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Author`s name Alex Naumov

Russia may suffer default again like it did in 1998

By Sean Hyman

Could they default again on billions of dollars in debt like they did in 1998?

Russian stocks have been falling like the rest of the world. However, there’s one notable difference. They are leading the way down. While the rest of the world’s major stock market averages, for the most part, are holding their sideways patterns at present, Russia’s stock market (RTS) has gone on to fresh lows.

On top of all of this, just to add insult to injury, their currency (the ruble) is crumbling at the same time. Ouch! Take a look at its chart below. You will be looking at the USD/RUB currency pair. So as the ruble falls, it causes the USD/RUB pair to go parabolic. The dollar is simply crushing the ruble as the ruble is devalued more by each passing day!

Why is Russia hurting so badly now, when they were doing so well just a year ago?!

So why is all of this happening? Well, Russia is the world’s biggest supplier of energy, especially oil and natural gas. Both of these have had such “demand destruction” that it has crippled their markets as the profit margins are all but gone now!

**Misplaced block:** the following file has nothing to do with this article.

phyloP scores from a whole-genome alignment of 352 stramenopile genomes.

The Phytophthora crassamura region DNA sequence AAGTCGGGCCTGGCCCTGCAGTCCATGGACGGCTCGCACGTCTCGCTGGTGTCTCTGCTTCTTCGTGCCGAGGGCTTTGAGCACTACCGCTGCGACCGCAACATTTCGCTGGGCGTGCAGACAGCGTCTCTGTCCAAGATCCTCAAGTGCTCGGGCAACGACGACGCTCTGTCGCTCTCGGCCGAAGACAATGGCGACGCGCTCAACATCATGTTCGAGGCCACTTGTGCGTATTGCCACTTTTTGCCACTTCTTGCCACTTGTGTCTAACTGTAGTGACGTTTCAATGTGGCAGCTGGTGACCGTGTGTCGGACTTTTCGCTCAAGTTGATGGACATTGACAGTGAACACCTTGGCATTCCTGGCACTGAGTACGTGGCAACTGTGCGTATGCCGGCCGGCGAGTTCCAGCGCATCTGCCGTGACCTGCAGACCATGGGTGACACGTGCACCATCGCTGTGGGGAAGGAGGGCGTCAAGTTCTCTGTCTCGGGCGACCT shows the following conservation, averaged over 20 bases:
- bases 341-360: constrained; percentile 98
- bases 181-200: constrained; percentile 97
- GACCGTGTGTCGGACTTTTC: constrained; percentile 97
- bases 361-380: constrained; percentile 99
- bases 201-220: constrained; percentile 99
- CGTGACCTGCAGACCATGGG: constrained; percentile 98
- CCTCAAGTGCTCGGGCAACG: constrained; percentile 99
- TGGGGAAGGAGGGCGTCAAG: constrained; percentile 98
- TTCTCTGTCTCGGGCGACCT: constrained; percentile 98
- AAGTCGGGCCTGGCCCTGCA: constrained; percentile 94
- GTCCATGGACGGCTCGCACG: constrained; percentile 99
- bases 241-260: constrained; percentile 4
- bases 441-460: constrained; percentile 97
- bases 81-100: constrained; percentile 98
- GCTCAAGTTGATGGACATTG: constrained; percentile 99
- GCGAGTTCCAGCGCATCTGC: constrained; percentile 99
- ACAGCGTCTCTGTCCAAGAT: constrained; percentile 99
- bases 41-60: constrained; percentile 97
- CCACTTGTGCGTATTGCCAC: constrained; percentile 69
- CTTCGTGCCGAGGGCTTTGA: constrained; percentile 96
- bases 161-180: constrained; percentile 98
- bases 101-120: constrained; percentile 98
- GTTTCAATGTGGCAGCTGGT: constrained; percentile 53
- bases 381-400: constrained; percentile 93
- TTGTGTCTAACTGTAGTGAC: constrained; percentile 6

This “crash” in commodity prices has caused traders and investors alike to lose confidence in their stocks (which as dropped 18% this year on the RTS index) and their currency.

When money comes from abroad, it exchanges first into rubles then buys into their stocks. If both are coming down, then they are losing on both fronts (currency losses through the diminishing exchange rate as well as stock depreciation).

This has caused a “chain reaction” that keeps looping around. The ruble loses some value so investors cash out of their stocks and repatriate their money home. When other investors see the stocks drop, they cash out and repatriate money home also while further devalues the ruble as rubles are sold off and their home currencies are bought once again.

So it’s a nasty “catch 22” for them if you ask me.

On top of this vicious cycle that’s been going on, Russia’s balance sheet is also eroding. Here’s why. The government (through their central bank) has been attempting to defend the currency and slow down its descent. However, it has literally cost them one third of the central bank’s reserves to do this. That’s huge.

In an effort to preserve the remainder of their reserves, the central bank raised interest rates on one day and seven day repurchase auctions to 11% in a bid to deter banks from borrowing funds to speculate against the ruble. The central bank is also limiting currency swaps to 5 billion rubles a day. Currency swaps allow traders to bet on an exchange rate without having to sell the currency up front.

However, there’s even more pain getting added on here. Today, Fitch lowered Russia’s debt rating to BBB and maintained that they have a negative outlook on Russia. This will cause their borrowing costs to climb now even further.

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